A legacy of service: Four generations of the Duffy family
By Joanie Veitch,
When S1 Derek Duffy received a Sailor of the Quarter award from Canadian Fleet Atlantic earlier this year, his father was at the ceremony with him — but as the fourth generation to sign up for military service, the 27-year-old sailor had a bit of his grandfather and great-grandfather in the room with him also.
“I’m proud to know I’m carrying on the tradition,” S1 Duffy said. “It’s my family heritage, I guess. It means a lot…to get the award, and to be part of this legacy of service.”
S1 Duffy’s great-grandfather, Peter Ernest Duffy, was part of the Irish settlement on Prince Edward Island following the Irish Potato Famine. Born in 1896, he was just a young man when he and his brother went off to fight in the First World War, where he was a Lance Corporal with the Canadian Expeditionary Force.
His brother, Wilfred James Duffy, died in 1916 and is buried at the Vimy Memorial in France.
Returning to PEI after the war, the senior Duffy took up the boilermaker trade until the Second World War called him back to military service, this time with the Royal Canadian Navy. From 1940 to 1943 he served as chief stoker on several Flower-class corvettes, eventually working his way up to chief engineer.
Fortunate to survive the war once again, the senior Duffy went back to family life, moving with his wife, Margaret, and family to Halifax, where he worked at the Dockyard as a pipefitter.
“He survived two wars. The luck of the Irish, maybe,” said Brian Duffy, S1 Duffy’s father. “My grandfather went through a lot, but never talked about it. He never talked about the war at all.”
Peter Duffy died in 1975, at Camp Hill Hospital in Halifax.
Theodore Duffy was born in 1937 and grew up in Halifax’s north end. One of 12 children, he followed his father’s footsteps and joined the RCN as a fire control technician in 1955. He served until his retirement in 1985.
After retirement, Ted Duffy continued to wear a uniform as he went on to work for more than 20 years with the Canadian Corps of Commissionaires.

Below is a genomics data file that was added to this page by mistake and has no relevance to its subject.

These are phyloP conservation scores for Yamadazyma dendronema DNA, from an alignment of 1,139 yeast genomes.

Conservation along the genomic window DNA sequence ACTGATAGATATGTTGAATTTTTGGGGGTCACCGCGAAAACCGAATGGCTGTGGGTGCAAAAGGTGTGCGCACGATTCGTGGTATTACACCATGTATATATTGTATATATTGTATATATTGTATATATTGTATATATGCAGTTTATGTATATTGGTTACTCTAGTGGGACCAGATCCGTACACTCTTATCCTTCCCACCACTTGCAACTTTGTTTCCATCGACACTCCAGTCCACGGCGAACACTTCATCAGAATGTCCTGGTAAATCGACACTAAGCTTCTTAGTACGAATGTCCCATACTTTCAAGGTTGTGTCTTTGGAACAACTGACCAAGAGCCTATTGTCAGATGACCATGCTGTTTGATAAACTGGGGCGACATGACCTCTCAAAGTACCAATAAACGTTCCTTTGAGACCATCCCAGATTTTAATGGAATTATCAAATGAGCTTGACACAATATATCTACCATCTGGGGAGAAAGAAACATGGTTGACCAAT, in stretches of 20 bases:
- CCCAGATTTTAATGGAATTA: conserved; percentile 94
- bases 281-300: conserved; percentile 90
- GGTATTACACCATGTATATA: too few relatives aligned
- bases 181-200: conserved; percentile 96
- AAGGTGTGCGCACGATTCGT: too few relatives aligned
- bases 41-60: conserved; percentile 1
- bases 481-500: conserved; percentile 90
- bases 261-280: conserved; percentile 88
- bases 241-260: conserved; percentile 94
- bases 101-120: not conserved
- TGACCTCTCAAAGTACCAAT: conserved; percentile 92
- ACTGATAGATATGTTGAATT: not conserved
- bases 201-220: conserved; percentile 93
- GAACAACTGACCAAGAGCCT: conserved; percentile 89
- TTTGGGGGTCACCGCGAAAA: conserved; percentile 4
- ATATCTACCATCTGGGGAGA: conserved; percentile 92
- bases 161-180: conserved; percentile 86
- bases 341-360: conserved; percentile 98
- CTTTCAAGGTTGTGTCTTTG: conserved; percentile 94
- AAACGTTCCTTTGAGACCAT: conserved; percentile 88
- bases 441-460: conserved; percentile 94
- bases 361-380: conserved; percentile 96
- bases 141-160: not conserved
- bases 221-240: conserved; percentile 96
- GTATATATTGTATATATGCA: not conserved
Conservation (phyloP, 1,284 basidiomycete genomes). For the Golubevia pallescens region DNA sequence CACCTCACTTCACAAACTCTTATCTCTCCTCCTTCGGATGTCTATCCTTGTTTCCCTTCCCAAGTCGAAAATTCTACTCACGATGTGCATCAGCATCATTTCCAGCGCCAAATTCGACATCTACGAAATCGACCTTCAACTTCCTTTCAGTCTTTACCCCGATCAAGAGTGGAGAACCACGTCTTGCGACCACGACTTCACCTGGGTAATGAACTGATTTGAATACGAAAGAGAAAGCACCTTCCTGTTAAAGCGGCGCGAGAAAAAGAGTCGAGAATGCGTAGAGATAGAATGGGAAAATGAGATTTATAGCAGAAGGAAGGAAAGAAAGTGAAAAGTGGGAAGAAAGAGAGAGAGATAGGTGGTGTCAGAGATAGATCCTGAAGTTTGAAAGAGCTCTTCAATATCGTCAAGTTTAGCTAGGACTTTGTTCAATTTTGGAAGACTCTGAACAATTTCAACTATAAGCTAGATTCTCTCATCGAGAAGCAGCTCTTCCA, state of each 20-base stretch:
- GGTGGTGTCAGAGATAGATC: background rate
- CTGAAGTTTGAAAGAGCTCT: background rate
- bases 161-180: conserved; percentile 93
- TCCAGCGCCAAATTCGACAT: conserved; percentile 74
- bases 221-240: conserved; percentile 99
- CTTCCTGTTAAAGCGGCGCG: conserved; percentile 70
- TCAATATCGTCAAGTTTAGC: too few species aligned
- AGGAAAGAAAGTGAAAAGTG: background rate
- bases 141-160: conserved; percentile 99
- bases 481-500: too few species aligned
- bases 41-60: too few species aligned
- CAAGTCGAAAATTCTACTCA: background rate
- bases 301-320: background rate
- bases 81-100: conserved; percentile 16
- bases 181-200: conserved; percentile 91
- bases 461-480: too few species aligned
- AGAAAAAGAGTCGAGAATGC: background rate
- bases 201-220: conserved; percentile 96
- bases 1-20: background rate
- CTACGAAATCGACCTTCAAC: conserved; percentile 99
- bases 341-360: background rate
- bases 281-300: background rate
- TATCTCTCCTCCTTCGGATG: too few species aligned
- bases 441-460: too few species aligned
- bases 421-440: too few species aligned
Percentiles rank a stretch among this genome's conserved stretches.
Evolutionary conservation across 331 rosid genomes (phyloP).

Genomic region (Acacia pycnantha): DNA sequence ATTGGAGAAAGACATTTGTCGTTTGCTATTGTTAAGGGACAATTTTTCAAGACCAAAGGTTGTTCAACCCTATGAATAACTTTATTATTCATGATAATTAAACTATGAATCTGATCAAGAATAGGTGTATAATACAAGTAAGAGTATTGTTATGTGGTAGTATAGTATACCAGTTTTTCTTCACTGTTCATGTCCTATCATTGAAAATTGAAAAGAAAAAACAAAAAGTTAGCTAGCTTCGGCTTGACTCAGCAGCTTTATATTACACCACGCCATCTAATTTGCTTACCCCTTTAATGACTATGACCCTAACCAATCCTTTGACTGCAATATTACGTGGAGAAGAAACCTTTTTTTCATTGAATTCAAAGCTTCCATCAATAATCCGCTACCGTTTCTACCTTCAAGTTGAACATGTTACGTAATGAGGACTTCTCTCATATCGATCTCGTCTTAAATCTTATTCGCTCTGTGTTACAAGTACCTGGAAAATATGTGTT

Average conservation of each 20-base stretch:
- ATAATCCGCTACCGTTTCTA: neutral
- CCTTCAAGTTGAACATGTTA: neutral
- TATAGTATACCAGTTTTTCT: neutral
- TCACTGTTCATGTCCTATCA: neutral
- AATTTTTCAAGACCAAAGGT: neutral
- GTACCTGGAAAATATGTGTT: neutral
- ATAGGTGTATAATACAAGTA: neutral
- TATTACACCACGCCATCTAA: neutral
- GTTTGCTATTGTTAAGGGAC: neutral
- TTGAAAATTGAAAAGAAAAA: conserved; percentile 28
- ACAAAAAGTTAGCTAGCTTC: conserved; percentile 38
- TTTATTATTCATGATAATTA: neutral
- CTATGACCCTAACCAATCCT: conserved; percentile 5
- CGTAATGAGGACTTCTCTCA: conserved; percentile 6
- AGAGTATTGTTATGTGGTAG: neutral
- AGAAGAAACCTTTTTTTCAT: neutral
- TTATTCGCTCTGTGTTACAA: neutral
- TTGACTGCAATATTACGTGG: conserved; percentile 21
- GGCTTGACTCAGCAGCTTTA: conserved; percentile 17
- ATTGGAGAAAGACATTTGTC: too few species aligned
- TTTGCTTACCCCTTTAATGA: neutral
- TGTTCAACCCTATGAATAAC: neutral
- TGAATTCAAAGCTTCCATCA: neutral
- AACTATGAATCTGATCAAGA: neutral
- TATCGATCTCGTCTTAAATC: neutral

Well-known to many at Stadacona and HMC Dockyard, when he died in 2015 the memorial service at the Royal Canadian Legion on Main Street in Dartmouth was standing room only.
“The overflow had to go upstairs and listen on a speaker, there were so many people. He left a legacy for sure,” said Brian Duffy.
Growing up in Shannon Park military housing in the 60s and 70s, it just seemed natural for Brian Duffy to join the military after finishing high school in 1980. Three of his siblings also joined up, two with the Navy and one with the Air Force.
Working as a Naval Electronic Technician, Brian Duffy left the Navy to go work on the Canadian Patrol Frigate Program, which was building the Halifax-class frigates in Saint John, New Brunswick in the early 1990s.
He may have left the military, he said, but he was still working on Navy projects, “just not in uniform.”
Duffy eventually moved to the Department of National Defence, where he worked as an Electronic Technologist on the Halifax-class frigate modernization project and, after that, with the new Arctic Offshore Patrol Ships .
He retired from DND in 2020, just two years after his son Derek — S1 Duffy — had also joined the Navy.
Not wanting to go the military route straight out of high school, S1 Duffy went to Nova Scotia Community College to study Heating, Ventilation and Air Conditioning (HVAC). He worked in the trade for four years but during a long lay off period decided to sign up with the RCN as a Marine Technician (Mar Tech).
Posted to HMCS St. John’s just before the ship conducted a hull swap with HMCS Ville de Quebec, S1 Duffy earned the Sailor of the Quarter award for his technical expertise in helping to fix a mechanical problem onboard Ville de Quebec while sailing on Exercise Joint Warrior.
The problem was in the chilled water cooling system — an area S1 Duffy was very familiar with from his former HVAC work.
“My previous knowledge of refrigeration helped to get them back up and running… it felt good to know I could help, and it benefited everyone,” he said.
Even before he heard about his son’s award, Brian Duffy had a framed photo montage made of the four generations of Duffys — all in uniform — to give to Derek for Christmas last year.
“We are so proud of him. He’s keeping the family tradition alive,” Brian Duffy said. “I just wish my Dad could have seen him getting his award. He would have loved it.”